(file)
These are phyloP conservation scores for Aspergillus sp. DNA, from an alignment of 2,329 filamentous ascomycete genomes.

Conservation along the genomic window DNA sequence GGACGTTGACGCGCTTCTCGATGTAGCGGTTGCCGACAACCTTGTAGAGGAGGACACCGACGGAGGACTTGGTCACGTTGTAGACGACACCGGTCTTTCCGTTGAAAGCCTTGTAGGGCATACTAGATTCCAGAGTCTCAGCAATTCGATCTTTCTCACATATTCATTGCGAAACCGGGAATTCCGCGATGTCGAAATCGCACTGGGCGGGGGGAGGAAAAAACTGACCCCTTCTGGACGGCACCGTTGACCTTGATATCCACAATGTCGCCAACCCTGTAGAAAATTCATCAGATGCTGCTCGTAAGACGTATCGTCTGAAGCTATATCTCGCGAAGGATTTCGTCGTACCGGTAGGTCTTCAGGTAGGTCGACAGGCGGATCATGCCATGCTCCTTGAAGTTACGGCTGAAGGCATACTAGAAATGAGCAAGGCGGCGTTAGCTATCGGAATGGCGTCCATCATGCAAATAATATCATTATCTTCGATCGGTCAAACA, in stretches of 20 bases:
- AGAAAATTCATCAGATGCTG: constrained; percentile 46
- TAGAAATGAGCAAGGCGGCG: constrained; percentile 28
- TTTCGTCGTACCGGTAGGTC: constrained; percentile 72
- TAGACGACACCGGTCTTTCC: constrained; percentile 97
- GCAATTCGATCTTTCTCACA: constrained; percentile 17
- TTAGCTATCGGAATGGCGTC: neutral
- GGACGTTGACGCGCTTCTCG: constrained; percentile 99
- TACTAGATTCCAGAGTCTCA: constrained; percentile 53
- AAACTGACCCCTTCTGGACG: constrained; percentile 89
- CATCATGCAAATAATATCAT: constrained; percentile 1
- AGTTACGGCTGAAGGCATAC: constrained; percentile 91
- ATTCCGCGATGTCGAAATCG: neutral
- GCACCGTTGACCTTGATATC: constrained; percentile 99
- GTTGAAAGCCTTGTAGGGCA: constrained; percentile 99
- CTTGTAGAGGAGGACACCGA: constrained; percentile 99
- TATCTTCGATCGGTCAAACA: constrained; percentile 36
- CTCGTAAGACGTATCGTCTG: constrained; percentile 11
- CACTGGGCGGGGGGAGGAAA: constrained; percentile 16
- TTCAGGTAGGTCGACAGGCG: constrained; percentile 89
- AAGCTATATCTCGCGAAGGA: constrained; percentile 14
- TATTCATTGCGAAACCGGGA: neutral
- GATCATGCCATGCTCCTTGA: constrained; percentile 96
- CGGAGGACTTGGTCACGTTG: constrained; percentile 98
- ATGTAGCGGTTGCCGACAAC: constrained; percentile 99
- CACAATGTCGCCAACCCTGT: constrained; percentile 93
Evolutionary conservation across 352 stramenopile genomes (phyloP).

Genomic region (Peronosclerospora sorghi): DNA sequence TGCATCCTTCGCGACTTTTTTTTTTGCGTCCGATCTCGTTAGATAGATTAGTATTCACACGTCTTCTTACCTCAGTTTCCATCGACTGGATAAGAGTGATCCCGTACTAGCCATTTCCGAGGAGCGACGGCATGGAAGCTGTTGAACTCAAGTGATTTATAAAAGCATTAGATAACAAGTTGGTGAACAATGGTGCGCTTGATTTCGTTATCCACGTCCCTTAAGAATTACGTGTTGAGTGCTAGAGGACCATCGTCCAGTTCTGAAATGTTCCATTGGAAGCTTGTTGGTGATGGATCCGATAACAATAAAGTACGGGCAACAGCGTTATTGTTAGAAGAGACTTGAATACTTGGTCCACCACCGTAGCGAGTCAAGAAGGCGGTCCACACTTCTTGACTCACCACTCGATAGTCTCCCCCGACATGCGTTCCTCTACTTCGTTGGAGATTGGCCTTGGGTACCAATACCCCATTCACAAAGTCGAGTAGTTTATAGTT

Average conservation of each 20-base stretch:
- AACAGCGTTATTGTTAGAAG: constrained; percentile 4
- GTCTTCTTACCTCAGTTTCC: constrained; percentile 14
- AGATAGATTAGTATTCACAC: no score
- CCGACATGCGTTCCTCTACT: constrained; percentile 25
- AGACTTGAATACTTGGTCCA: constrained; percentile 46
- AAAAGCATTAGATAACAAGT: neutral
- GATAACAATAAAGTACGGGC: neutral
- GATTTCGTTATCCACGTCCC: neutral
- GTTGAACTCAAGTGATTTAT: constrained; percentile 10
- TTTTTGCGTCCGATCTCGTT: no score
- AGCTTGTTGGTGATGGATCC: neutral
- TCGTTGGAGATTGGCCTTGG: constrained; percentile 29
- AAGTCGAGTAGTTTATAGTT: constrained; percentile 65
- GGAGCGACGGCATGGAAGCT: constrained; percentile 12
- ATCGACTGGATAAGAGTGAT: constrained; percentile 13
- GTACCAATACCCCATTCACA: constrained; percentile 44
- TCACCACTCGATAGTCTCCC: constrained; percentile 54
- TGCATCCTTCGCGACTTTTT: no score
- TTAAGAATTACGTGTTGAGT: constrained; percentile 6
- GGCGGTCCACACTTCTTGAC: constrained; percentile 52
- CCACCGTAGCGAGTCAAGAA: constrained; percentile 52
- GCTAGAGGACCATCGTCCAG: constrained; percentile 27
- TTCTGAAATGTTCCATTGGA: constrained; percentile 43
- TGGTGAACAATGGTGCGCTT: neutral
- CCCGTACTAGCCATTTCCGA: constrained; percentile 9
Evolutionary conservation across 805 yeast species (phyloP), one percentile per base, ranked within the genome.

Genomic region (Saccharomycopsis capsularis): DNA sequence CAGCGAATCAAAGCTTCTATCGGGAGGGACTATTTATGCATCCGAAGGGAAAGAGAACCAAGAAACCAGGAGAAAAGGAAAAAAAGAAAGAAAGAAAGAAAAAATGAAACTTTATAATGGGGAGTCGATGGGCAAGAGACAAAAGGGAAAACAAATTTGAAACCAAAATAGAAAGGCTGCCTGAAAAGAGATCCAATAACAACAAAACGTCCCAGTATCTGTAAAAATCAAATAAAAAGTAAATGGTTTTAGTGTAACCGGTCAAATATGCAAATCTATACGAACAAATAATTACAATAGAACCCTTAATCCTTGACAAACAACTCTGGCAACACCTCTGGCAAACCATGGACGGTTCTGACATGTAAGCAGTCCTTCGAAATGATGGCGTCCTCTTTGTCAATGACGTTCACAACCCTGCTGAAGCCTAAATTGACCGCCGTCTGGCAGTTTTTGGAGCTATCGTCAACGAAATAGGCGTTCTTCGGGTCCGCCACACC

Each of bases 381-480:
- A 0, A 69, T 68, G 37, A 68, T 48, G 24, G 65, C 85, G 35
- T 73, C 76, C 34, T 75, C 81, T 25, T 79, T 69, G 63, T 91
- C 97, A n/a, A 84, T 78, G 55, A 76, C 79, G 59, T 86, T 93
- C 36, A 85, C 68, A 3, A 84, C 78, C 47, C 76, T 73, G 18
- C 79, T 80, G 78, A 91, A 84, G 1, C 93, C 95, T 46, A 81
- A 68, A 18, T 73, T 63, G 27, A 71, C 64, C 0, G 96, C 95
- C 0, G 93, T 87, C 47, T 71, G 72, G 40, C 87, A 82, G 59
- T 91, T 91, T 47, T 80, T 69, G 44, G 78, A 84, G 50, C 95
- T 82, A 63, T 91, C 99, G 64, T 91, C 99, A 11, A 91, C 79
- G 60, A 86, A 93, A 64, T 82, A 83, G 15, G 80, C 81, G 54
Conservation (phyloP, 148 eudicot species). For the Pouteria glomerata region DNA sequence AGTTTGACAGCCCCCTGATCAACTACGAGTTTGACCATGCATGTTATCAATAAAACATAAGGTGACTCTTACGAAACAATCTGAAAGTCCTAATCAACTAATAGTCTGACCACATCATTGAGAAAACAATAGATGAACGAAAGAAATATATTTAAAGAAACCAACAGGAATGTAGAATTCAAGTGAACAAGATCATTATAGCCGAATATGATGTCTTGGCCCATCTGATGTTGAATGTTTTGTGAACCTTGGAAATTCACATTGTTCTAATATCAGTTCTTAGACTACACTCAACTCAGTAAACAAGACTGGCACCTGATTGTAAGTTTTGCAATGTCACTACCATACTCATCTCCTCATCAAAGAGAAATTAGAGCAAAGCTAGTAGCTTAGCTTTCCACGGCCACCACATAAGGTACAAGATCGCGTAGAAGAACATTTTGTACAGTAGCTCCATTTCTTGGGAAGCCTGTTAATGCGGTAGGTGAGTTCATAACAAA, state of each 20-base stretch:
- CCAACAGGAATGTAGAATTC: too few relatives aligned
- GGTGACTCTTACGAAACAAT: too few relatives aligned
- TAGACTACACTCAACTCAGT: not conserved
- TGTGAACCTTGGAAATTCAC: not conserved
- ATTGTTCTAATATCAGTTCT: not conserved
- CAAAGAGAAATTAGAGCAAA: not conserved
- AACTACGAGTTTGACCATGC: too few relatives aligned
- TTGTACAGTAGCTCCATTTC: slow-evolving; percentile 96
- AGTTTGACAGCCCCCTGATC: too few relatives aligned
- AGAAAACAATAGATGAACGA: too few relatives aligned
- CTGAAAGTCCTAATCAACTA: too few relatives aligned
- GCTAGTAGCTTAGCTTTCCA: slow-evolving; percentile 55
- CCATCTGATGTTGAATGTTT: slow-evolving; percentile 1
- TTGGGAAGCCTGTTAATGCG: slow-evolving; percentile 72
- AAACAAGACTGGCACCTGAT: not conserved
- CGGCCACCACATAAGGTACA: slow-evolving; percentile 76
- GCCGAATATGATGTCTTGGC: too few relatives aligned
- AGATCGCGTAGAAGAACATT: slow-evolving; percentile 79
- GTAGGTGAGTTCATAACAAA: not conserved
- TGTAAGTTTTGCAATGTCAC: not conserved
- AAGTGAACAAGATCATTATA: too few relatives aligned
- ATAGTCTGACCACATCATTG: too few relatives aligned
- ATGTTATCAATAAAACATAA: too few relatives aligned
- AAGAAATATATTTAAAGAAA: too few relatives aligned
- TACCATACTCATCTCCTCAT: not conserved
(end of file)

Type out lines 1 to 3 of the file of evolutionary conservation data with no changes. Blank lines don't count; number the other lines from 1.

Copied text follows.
These are phyloP conservation scores for Aspergillus sp. DNA, from an alignment of 2,329 filamentous ascomycete genomes.

Conservation along the genomic window DNA sequence GGACGTTGACGCGCTTCTCGATGTAGCGGTTGCCGACAACCTTGTAGAGGAGGACACCGACGGAGGACTTGGTCACGTTGTAGACGACACCGGTCTTTCCGTTGAAAGCCTTGTAGGGCATACTAGATTCCAGAGTCTCAGCAATTCGATCTTTCTCACATATTCATTGCGAAACCGGGAATTCCGCGATGTCGAAATCGCACTGGGCGGGGGGAGGAAAAAACTGACCCCTTCTGGACGGCACCGTTGACCTTGATATCCACAATGTCGCCAACCCTGTAGAAAATTCATCAGATGCTGCTCGTAAGACGTATCGTCTGAAGCTATATCTCGCGAAGGATTTCGTCGTACCGGTAGGTCTTCAGGTAGGTCGACAGGCGGATCATGCCATGCTCCTTGAAGTTACGGCTGAAGGCATACTAGAAATGAGCAAGGCGGCGTTAGCTATCGGAATGGCGTCCATCATGCAAATAATATCATTATCTTCGATCGGTCAAACA, in stretches of 20 bases:
- AGAAAATTCATCAGATGCTG: constrained; percentile 46